"Thermal transfer provides all the elements of the Digital Print Value Proposition that revolutionized digital printing," Dr. Taylor concluded. "In the boundaries of its current capacity, Metallograph offers simplicity and very good production rates, excellent print quality and tight registration, novel structures, and good profit from modest utilization."
"Advanced, Customized Silver Nanomaterials for Printed Electronics" was covered by Frank Wallace, technical director, NANOGAP, Inc. The main focus of the presentation centered around atomic quantum clusters--sub-nanometer "metal molecules" with unique tunable properties. AQCs, clusters of between 2 and 150 atoms, are used in conductive materials for transparent conductive films, smart packaging, wearables, lighting, EMF shielding, and other printed electronics, Wallace said.
"We can tune the number of atoms and, therefore, tune the properties," Wallace explained. A wet chemistry process, "there are no organics or other materials to interfere in how they perform in the final application," he added.
According to Wallace, multi-modal particle size distributions improve particle packing, leading to improved sintering and conductivity. Very small ACQs (<1 nm) promote low-temperature sintering. The company is also developing a non-PVP surface using a new surface chemistry, per Wallace.
"Our patented nanofiber production method is unique," Wallace said. "We use the catalytic properties of AQCs, acting at the tip of each fiber to accelerate growth in one dimension. This gives us great control of fiber morphology as well as very high levels of process efficiency and yield."
Barry Cullens, director of R&D, Hockmeyer Equipment Corporation, closed the Oct. 11 afternoon session with his talk on "Vacuum Recirculation Milling Technology." He noted that Vacuum Recirculation Milling Technology offers high screen surface area to media ratio, more batch turnovers, creates smaller particle distribution with a smaller footprint and increased efficiency.
On Oct. 12, the closing session was held, and was led off by Dr. Ruoxi "Rachel" Ma, assistant professor, Department of Graphic Communication, Cal Poly, who discussed "Printed Electronics 101: The Applications of Printed Electronics in Smart Packaging."
Smart packaging is low cost, lightweight, disposable and environmentally friendly, Dr. Ma told attendees.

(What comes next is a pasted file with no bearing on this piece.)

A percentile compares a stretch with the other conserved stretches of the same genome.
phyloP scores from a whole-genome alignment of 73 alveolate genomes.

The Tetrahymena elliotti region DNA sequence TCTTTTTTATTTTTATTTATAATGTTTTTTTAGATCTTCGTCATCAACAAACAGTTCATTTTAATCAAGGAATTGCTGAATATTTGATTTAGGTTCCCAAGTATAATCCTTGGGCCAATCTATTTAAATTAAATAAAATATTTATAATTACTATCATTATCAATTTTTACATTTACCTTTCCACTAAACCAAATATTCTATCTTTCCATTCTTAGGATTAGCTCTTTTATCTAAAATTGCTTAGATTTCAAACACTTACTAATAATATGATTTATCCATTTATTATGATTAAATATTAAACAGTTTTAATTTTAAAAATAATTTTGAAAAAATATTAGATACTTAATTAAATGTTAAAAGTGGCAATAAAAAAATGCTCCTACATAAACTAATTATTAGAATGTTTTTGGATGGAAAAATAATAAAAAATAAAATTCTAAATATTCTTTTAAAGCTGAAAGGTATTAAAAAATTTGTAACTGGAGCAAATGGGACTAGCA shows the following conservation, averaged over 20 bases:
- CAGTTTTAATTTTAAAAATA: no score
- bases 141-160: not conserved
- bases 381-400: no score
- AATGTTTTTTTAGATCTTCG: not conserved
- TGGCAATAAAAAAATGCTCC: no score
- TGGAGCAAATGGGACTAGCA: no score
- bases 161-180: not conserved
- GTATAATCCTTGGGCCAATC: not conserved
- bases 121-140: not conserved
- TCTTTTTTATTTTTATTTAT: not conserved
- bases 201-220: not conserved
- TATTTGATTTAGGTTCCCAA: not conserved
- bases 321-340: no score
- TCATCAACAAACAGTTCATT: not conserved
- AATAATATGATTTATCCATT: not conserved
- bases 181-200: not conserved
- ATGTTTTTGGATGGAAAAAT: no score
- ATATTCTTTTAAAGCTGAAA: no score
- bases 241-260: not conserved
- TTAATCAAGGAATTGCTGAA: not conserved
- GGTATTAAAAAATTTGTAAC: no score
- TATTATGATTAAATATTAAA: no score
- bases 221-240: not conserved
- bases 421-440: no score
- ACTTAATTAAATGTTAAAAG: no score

"Printed electronics help us to wipe out all the etching and metal that has been engraved or the chemicals used for washing as well as environmental concerns," she said.
Dr. Ma noted that printed electronics adds intelligence to the supply chain, and discussed common conductive inks and pigments in the market.
"Silver and gold provide excellent conductivity, but the production process and cost are expensive," Dr. Ma said. "Copper and aluminum have a reasonable cost but rapidly oxidize in air. Conductive polymers are economical but not conductive enough."
"Smart packaging that combines printed electronics with flexible, disposable and porous substrate has been increasing when compared to polymer-based printed electronic devices," Dr. Ma reported.
Next up was the panel discussion, Electronic Packaging for Consumer Brands, led by its moderator, Roy W. Bjorlin, commercial and strategic initiatives director, Sun Chemical, Advanced Materials Group. More than 50% of sensors were developed 30 to 40 years ago, Bjorlin said.
"I could see by the initials at the end [of the sensors] that some of these folks were working on them in the 1960s and 1970s," he said. Sun Chemical's commercial and strategic initiatives director noted that companies must move forward with products that are thinner, more transparent and more cost-efficient.
Arnold Kell, research officer for the National Research Council Canada, is involved in the creation of molecular inks. Some are being formulated for screen printing, he noted. The inks are clear, colorless and comprised of salt. Molecular inks produce traces that can be flexed and creased with little change in resistance and are fully compatible with flexible hybrid electronics, the research officer said.
"I hope we can use [molecular, conductive and semi-conductive] inks to enhance printed devices including antennas, RF devices and smart surfaces," Kell said. By tuning the formulation with the same component, Kell hopes to access use in inkjet and aerosol jet printing as well.
Erick Couch discussed Sun Chemical's SunMotion, a division in which he serves as product line manager. He noted that luminous inks are added to commercial grade plastics to create these displays.